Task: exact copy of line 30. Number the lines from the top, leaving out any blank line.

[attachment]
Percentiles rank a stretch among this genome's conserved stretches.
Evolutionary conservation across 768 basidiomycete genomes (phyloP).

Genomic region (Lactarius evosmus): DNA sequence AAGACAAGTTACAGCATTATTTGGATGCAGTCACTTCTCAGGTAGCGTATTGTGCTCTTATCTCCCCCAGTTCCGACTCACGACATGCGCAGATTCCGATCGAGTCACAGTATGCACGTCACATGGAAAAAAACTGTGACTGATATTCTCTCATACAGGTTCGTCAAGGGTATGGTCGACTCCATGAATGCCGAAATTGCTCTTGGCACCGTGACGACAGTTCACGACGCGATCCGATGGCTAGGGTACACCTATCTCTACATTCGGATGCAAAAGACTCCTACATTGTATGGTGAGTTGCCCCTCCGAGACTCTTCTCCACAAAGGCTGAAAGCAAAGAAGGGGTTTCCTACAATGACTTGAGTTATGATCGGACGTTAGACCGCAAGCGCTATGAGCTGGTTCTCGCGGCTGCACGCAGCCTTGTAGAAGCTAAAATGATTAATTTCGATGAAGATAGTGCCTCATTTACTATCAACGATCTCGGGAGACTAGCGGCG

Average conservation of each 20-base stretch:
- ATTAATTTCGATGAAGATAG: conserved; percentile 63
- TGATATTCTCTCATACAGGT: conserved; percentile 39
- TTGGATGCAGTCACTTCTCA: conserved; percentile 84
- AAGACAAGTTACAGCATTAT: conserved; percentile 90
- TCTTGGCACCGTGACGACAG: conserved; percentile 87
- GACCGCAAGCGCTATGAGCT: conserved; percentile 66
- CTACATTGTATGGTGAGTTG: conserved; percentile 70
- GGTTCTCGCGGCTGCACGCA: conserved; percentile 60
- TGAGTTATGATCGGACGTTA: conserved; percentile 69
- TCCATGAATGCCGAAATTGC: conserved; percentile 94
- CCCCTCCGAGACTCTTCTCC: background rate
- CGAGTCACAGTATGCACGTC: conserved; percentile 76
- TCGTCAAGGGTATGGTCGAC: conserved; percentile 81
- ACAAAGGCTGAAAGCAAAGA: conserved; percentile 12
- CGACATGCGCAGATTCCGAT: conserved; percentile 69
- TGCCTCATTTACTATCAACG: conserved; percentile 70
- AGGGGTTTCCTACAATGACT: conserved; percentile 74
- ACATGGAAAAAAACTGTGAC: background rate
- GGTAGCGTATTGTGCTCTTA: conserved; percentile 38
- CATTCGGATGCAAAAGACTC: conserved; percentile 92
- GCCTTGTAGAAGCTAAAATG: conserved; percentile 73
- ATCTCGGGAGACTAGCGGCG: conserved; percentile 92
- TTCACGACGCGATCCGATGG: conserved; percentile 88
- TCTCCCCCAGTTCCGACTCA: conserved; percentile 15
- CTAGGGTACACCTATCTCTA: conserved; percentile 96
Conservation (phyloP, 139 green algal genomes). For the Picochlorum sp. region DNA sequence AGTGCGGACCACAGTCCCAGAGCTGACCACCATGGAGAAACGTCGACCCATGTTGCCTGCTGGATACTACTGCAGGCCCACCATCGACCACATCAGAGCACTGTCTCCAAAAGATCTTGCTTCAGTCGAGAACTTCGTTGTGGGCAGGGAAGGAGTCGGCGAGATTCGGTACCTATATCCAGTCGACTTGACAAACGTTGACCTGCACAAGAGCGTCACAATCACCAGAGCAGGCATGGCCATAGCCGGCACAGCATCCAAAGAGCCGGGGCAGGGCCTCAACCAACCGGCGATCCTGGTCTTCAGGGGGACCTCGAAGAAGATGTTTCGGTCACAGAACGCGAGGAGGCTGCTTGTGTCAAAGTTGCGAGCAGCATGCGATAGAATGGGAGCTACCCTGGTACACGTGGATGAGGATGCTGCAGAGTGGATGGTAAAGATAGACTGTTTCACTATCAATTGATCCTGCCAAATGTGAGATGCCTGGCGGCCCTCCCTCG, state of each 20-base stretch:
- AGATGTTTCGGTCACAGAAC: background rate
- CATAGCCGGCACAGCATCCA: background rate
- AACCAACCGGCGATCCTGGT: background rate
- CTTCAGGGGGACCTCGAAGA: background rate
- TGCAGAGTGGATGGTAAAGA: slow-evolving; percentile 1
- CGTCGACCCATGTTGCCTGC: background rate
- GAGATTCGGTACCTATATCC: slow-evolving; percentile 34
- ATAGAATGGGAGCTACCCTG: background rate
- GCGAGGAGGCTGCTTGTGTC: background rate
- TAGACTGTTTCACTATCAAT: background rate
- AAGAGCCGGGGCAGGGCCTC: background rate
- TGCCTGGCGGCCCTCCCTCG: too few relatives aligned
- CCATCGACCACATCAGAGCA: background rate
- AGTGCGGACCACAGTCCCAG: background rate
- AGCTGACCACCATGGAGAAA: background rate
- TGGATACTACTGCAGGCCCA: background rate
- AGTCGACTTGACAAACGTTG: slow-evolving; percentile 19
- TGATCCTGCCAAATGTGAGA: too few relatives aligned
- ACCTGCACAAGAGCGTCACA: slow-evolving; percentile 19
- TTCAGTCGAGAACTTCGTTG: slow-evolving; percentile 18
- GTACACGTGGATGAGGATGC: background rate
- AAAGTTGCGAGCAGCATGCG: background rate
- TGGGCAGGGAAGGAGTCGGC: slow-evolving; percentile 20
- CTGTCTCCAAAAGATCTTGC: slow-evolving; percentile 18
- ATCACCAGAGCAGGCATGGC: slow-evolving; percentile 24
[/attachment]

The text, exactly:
Conservation (phyloP, 139 green algal genomes). For the Picochlorum sp. region DNA sequence AGTGCGGACCACAGTCCCAGAGCTGACCACCATGGAGAAACGTCGACCCATGTTGCCTGCTGGATACTACTGCAGGCCCACCATCGACCACATCAGAGCACTGTCTCCAAAAGATCTTGCTTCAGTCGAGAACTTCGTTGTGGGCAGGGAAGGAGTCGGCGAGATTCGGTACCTATATCCAGTCGACTTGACAAACGTTGACCTGCACAAGAGCGTCACAATCACCAGAGCAGGCATGGCCATAGCCGGCACAGCATCCAAAGAGCCGGGGCAGGGCCTCAACCAACCGGCGATCCTGGTCTTCAGGGGGACCTCGAAGAAGATGTTTCGGTCACAGAACGCGAGGAGGCTGCTTGTGTCAAAGTTGCGAGCAGCATGCGATAGAATGGGAGCTACCCTGGTACACGTGGATGAGGATGCTGCAGAGTGGATGGTAAAGATAGACTGTTTCACTATCAATTGATCCTGCCAAATGTGAGATGCCTGGCGGCCCTCCCTCG, state of each 20-base stretch: